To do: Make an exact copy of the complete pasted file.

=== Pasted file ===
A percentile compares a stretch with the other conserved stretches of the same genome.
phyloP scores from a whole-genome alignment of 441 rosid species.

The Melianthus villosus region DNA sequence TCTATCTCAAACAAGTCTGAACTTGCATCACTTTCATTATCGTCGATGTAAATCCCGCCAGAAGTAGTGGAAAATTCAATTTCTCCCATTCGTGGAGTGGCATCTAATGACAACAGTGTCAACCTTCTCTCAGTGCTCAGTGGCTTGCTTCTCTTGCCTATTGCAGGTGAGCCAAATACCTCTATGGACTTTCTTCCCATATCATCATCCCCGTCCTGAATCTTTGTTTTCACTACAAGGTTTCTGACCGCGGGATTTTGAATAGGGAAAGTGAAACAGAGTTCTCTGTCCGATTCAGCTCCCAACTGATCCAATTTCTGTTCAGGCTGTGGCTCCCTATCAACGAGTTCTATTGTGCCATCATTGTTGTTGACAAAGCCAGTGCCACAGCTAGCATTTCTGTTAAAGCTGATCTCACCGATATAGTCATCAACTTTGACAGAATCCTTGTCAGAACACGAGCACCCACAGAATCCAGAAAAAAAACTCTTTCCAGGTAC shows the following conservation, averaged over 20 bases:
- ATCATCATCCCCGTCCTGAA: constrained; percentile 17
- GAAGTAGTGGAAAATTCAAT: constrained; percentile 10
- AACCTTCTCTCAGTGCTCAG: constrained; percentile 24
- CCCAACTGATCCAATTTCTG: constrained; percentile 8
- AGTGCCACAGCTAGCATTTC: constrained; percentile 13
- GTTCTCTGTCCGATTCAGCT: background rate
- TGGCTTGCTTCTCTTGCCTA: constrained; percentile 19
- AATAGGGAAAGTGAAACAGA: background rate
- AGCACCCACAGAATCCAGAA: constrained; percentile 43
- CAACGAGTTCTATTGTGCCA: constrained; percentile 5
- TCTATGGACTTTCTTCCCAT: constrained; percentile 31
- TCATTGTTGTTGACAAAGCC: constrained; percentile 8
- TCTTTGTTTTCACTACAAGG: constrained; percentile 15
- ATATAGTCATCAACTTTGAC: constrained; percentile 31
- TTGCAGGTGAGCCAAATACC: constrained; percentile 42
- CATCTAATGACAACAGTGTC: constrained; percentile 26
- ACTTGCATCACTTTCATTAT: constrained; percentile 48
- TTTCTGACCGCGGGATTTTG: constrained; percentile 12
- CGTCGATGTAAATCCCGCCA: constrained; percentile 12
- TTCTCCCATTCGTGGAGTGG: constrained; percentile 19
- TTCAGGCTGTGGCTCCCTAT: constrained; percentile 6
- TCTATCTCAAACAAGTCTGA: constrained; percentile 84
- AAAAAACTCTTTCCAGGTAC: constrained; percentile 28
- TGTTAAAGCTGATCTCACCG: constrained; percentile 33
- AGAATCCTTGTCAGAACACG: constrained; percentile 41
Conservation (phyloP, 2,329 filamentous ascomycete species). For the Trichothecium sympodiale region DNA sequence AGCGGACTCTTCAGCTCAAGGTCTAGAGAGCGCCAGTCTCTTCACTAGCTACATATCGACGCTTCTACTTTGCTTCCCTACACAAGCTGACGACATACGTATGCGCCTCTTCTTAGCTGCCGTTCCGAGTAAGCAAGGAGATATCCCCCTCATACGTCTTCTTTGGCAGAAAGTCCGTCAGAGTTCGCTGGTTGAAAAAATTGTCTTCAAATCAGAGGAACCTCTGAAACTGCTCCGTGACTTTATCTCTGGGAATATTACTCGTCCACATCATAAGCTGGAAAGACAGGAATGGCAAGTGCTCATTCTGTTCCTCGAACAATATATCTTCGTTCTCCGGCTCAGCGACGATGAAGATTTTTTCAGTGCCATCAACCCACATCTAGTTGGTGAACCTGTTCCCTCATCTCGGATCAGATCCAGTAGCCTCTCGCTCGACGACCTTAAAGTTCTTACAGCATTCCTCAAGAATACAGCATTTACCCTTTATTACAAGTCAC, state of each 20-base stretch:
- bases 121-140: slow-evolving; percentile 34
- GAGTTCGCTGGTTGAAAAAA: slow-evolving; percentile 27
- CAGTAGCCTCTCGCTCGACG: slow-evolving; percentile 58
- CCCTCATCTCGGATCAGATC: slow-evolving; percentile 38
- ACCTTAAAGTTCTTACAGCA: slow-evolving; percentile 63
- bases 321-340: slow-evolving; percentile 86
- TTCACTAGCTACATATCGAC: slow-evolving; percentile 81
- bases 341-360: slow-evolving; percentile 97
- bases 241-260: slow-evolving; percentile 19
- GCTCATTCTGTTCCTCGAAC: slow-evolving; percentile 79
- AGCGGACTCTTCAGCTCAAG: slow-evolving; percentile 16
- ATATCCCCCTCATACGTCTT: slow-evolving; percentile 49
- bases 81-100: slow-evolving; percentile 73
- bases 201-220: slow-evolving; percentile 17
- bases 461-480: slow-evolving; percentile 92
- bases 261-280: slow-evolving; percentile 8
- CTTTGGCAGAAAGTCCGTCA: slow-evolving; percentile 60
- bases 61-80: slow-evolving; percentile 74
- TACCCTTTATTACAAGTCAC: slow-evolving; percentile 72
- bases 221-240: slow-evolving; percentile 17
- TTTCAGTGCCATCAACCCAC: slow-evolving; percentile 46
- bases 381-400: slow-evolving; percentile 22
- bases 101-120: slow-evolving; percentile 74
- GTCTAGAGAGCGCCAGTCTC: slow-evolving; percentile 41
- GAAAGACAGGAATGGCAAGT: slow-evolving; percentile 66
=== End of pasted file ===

A percentile compares a stretch with the other conserved stretches of the same genome.
phyloP scores from a whole-genome alignment of 441 rosid species.

The Melianthus villosus region DNA sequence TCTATCTCAAACAAGTCTGAACTTGCATCACTTTCATTATCGTCGATGTAAATCCCGCCAGAAGTAGTGGAAAATTCAATTTCTCCCATTCGTGGAGTGGCATCTAATGACAACAGTGTCAACCTTCTCTCAGTGCTCAGTGGCTTGCTTCTCTTGCCTATTGCAGGTGAGCCAAATACCTCTATGGACTTTCTTCCCATATCATCATCCCCGTCCTGAATCTTTGTTTTCACTACAAGGTTTCTGACCGCGGGATTTTGAATAGGGAAAGTGAAACAGAGTTCTCTGTCCGATTCAGCTCCCAACTGATCCAATTTCTGTTCAGGCTGTGGCTCCCTATCAACGAGTTCTATTGTGCCATCATTGTTGTTGACAAAGCCAGTGCCACAGCTAGCATTTCTGTTAAAGCTGATCTCACCGATATAGTCATCAACTTTGACAGAATCCTTGTCAGAACACGAGCACCCACAGAATCCAGAAAAAAAACTCTTTCCAGGTAC shows the following conservation, averaged over 20 bases:
- ATCATCATCCCCGTCCTGAA: constrained; percentile 17
- GAAGTAGTGGAAAATTCAAT: constrained; percentile 10
- AACCTTCTCTCAGTGCTCAG: constrained; percentile 24
- CCCAACTGATCCAATTTCTG: constrained; percentile 8
- AGTGCCACAGCTAGCATTTC: constrained; percentile 13
- GTTCTCTGTCCGATTCAGCT: background rate
- TGGCTTGCTTCTCTTGCCTA: constrained; percentile 19
- AATAGGGAAAGTGAAACAGA: background rate
- AGCACCCACAGAATCCAGAA: constrained; percentile 43
- CAACGAGTTCTATTGTGCCA: constrained; percentile 5
- TCTATGGACTTTCTTCCCAT: constrained; percentile 31
- TCATTGTTGTTGACAAAGCC: constrained; percentile 8
- TCTTTGTTTTCACTACAAGG: constrained; percentile 15
- ATATAGTCATCAACTTTGAC: constrained; percentile 31
- TTGCAGGTGAGCCAAATACC: constrained; percentile 42
- CATCTAATGACAACAGTGTC: constrained; percentile 26
- ACTTGCATCACTTTCATTAT: constrained; percentile 48
- TTTCTGACCGCGGGATTTTG: constrained; percentile 12
- CGTCGATGTAAATCCCGCCA: constrained; percentile 12
- TTCTCCCATTCGTGGAGTGG: constrained; percentile 19
- TTCAGGCTGTGGCTCCCTAT: constrained; percentile 6
- TCTATCTCAAACAAGTCTGA: constrained; percentile 84
- AAAAAACTCTTTCCAGGTAC: constrained; percentile 28
- TGTTAAAGCTGATCTCACCG: constrained; percentile 33
- AGAATCCTTGTCAGAACACG: constrained; percentile 41
Conservation (phyloP, 2,329 filamentous ascomycete species). For the Trichothecium sympodiale region DNA sequence AGCGGACTCTTCAGCTCAAGGTCTAGAGAGCGCCAGTCTCTTCACTAGCTACATATCGACGCTTCTACTTTGCTTCCCTACACAAGCTGACGACATACGTATGCGCCTCTTCTTAGCTGCCGTTCCGAGTAAGCAAGGAGATATCCCCCTCATACGTCTTCTTTGGCAGAAAGTCCGTCAGAGTTCGCTGGTTGAAAAAATTGTCTTCAAATCAGAGGAACCTCTGAAACTGCTCCGTGACTTTATCTCTGGGAATATTACTCGTCCACATCATAAGCTGGAAAGACAGGAATGGCAAGTGCTCATTCTGTTCCTCGAACAATATATCTTCGTTCTCCGGCTCAGCGACGATGAAGATTTTTTCAGTGCCATCAACCCACATCTAGTTGGTGAACCTGTTCCCTCATCTCGGATCAGATCCAGTAGCCTCTCGCTCGACGACCTTAAAGTTCTTACAGCATTCCTCAAGAATACAGCATTTACCCTTTATTACAAGTCAC, state of each 20-base stretch:
- bases 121-140: slow-evolving; percentile 34
- GAGTTCGCTGGTTGAAAAAA: slow-evolving; percentile 27
- CAGTAGCCTCTCGCTCGACG: slow-evolving; percentile 58
- CCCTCATCTCGGATCAGATC: slow-evolving; percentile 38
- ACCTTAAAGTTCTTACAGCA: slow-evolving; percentile 63
- bases 321-340: slow-evolving; percentile 86
- TTCACTAGCTACATATCGAC: slow-evolving; percentile 81
- bases 341-360: slow-evolving; percentile 97
- bases 241-260: slow-evolving; percentile 19
- GCTCATTCTGTTCCTCGAAC: slow-evolving; percentile 79
- AGCGGACTCTTCAGCTCAAG: slow-evolving; percentile 16
- ATATCCCCCTCATACGTCTT: slow-evolving; percentile 49
- bases 81-100: slow-evolving; percentile 73
- bases 201-220: slow-evolving; percentile 17
- bases 461-480: slow-evolving; percentile 92
- bases 261-280: slow-evolving; percentile 8
- CTTTGGCAGAAAGTCCGTCA: slow-evolving; percentile 60
- bases 61-80: slow-evolving; percentile 74
- TACCCTTTATTACAAGTCAC: slow-evolving; percentile 72
- bases 221-240: slow-evolving; percentile 17
- TTTCAGTGCCATCAACCCAC: slow-evolving; percentile 46
- bases 381-400: slow-evolving; percentile 22
- bases 101-120: slow-evolving; percentile 74
- GTCTAGAGAGCGCCAGTCTC: slow-evolving; percentile 41
- GAAAGACAGGAATGGCAAGT: slow-evolving; percentile 66